In the economy of pop music, nothing holds more currency than the image. Lets face it--the exposed midriffs and spiked blonde highlights we see in videos, posters, live concerts and more are a hell of a lot more important in helping an artist achieve star status than the music itself. A pop icon must be stylized, poised, groomed, polished and molded into an easily marketable product, ever-prepared to amuse fans with a sassy quip or mildly entertaining scandal, preferably involving another member of the glitter-and-metallic-shirts clan.
As superficial as the whole thing may be, the care and maintenance of a living, breathing pop icon is no joke. In fact, it is an intricate science. Intelligent bastards that they are, the creators of Gorillaz realized all of this and came up with a brilliant idea: Why saddle yourself with the hassle of interviews, concerts and Total Request Live appearances when you can get some cartoon characters to do it for you?
Working from this philosophy, Gorillaz launch themselves as the world's first virtual band. The four members--Noodle, Russel, Murdoc and 2-D--are cartoon characters created by artist Jamie Hewlett (creator of Tank Girl), with the help of Blur's Damon Albarn. Uber-producer Dan "the Automator" Nakamura is the mastermind behind the music, which also features guitar and vocals by Cibo Matto's Miho Hatori and lyrical genius courtesy of rapper Del tha Funkee Homosapien. Other humans behind the scenes include turntablist Kid Koala and Buena Vista Social Club's Ibrahim Ferrer. Despite the celebrity status of everyone on this musical dream team (or perhaps because of it), they insist on doing interviews, appearances--even live concerts--in character.
It's true that the whole cartoon band thing has already been done. Josie and the Pussycats, Jem and the Holograms, the Misfits--they all achieved cartoon glory long before Gorillaz.
But Josie didn't have a website.
For Gorillaz, the Internet is not just a marketing tool. It is where they exist. The four cartoon members live together in a house/recording studio that you can visit at www.gorillaz.com. At the website, you can read their emails, play with their pets, even put graffiti on the walls. Walk into the studio, and a scary skeleton-looking DJ will play their songs for you.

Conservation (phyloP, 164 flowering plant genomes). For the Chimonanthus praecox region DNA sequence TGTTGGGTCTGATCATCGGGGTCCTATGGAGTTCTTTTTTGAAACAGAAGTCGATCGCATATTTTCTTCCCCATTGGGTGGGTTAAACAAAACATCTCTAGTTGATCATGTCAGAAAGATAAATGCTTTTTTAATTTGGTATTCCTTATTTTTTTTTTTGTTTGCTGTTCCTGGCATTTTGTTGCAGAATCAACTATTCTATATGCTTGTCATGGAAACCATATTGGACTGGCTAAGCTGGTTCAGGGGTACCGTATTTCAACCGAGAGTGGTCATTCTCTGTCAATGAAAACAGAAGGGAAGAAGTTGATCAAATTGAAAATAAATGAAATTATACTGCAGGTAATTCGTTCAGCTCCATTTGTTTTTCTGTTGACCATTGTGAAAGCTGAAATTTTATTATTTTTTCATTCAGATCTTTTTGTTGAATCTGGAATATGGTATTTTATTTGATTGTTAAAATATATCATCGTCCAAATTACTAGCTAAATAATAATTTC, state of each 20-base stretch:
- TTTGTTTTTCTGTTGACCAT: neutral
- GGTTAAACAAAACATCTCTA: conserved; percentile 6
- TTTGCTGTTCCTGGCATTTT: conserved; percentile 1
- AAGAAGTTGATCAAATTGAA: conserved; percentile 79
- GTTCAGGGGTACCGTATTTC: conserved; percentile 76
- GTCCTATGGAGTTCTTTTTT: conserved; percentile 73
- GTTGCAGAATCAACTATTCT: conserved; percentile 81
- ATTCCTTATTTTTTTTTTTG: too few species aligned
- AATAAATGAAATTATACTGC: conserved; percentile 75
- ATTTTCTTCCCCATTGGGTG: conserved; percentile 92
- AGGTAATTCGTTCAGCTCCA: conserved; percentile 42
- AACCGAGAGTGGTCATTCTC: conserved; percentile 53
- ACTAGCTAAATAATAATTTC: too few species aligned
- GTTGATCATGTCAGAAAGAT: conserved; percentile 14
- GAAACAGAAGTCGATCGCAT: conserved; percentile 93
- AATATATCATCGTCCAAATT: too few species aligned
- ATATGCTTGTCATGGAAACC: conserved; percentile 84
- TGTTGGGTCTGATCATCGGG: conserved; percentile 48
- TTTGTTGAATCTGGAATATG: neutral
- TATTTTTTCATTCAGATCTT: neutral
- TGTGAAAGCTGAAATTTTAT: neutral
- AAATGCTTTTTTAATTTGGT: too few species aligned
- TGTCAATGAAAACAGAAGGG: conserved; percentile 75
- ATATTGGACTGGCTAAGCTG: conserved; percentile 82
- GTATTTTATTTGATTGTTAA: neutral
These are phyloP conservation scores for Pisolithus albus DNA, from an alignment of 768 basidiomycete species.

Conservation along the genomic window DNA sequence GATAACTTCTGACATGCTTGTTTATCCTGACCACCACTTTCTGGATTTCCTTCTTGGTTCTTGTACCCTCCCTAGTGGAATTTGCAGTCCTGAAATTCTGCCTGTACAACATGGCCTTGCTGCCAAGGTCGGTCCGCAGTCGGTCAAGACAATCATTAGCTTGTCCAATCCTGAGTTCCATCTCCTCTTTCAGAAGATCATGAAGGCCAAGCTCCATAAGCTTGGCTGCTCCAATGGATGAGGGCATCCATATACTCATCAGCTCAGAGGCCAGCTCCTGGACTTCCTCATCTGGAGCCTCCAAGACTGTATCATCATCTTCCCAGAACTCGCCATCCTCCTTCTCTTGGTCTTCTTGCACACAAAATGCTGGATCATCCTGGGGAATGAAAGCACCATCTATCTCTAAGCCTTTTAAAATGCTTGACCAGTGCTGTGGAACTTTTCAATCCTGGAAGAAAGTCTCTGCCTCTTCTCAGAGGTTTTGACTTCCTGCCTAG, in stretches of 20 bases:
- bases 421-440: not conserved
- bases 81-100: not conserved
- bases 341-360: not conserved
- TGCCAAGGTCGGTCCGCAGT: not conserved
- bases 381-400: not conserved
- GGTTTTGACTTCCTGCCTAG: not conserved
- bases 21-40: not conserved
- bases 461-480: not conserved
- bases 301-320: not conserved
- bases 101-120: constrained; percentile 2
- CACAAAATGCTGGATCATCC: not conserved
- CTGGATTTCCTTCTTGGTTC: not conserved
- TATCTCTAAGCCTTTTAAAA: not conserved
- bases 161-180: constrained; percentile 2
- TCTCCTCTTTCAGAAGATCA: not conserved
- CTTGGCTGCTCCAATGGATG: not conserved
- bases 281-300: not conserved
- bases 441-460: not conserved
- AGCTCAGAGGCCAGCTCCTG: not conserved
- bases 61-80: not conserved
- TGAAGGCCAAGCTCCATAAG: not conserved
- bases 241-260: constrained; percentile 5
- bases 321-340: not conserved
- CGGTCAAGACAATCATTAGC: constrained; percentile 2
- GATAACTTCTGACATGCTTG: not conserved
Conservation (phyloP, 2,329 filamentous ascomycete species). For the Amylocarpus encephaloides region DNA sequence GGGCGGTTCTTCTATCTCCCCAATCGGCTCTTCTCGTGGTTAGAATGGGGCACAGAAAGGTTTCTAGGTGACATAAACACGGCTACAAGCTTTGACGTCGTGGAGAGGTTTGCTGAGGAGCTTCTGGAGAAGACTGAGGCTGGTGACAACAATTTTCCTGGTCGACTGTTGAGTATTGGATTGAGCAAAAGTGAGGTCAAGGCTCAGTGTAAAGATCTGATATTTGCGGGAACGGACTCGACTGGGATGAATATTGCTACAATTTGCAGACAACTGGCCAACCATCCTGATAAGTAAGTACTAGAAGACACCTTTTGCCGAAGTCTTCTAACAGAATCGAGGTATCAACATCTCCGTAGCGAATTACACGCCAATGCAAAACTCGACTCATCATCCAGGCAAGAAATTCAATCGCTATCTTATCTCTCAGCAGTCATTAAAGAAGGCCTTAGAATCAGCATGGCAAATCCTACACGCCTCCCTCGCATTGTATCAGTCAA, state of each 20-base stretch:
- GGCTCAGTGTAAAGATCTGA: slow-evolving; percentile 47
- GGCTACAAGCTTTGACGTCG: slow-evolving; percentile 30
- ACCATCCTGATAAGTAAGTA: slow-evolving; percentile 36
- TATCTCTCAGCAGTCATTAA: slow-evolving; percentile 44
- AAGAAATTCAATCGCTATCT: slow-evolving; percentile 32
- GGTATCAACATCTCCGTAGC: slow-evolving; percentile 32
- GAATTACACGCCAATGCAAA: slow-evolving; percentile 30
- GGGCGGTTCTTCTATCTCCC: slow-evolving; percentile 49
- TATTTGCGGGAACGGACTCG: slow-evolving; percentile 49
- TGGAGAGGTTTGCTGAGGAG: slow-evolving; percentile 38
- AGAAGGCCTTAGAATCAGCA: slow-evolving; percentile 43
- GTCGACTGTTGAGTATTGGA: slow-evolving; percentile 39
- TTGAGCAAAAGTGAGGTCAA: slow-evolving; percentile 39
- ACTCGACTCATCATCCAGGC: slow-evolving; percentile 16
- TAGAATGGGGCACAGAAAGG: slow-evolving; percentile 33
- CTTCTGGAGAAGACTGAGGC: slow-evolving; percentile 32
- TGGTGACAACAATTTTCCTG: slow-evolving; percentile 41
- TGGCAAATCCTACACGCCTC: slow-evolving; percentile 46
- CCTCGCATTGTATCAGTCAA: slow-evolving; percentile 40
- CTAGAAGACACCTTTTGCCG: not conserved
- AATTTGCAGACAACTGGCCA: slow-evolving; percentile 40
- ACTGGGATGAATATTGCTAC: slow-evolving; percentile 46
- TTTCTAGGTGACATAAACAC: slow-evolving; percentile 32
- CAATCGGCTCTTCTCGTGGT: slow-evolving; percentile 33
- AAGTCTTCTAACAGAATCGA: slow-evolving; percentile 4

All of this time and effort put into creating a ridiculously interactive website and channeling all inquiries through a cartoon facade could very easily be a well-executed marketing ploy designed to camouflage less-than-stellar musicianship.
Thank Gorillaz this isn't the case.
The music is a refreshingly eclectic blend of hip-hop, rock, funk and dub, unlike anything you've ever heard. Futuristic and somewhat other-worldly, the sounds they make simply donOt compute with any category of modern music we currently have. Sometimes punkish, sometimes urban, always playful, the music has a transient nature that makes each track dissimilar to the one before it.
The album's first U.S. single, "Clint Eastwood," is far and away the most polished, well-orchestrated track on their CD. Its dub background, mixed with an oft-repeated chorus sung by Damon Albarn while Del tha Funkee Homosapien raps through his vision of himself as a spiritual leader for all the lost souls out there, holds the song together, and somehow makes Britpop and hip-hop seem like not-so-odd bedfellows.
With talent to spare, the CD sometimes gets weighed down with Albarn's vocals, which are so distinctive that they can overpower the more subtle grooves going on underneath. Del's vivaciously precise lyricism and Hatori's childlike croon both lend amazing strength to the few tracks they appear on, but they're not used nearly enough. Gorillaz are at their best when they take full advantage of the diversity of their talents on the funkier tracks like "19/2000" and "Rock the House."
The one thing that remains consistent throughout the entire album is its experimental nature, which sometimes gets in the way of the album's fluidity. When you're layering a Cuban jazz legend's voice over a lazy guitar and piano loop with a hip-hop beat ("Latin Simone"), the results aren't always perfect. But in the vapid void of pop music, Gorillaz reign supreme for daring to give the eye candy industry a good ass-kicking in the form of intelligent, eclectic grooves that are more than just background music for their image.
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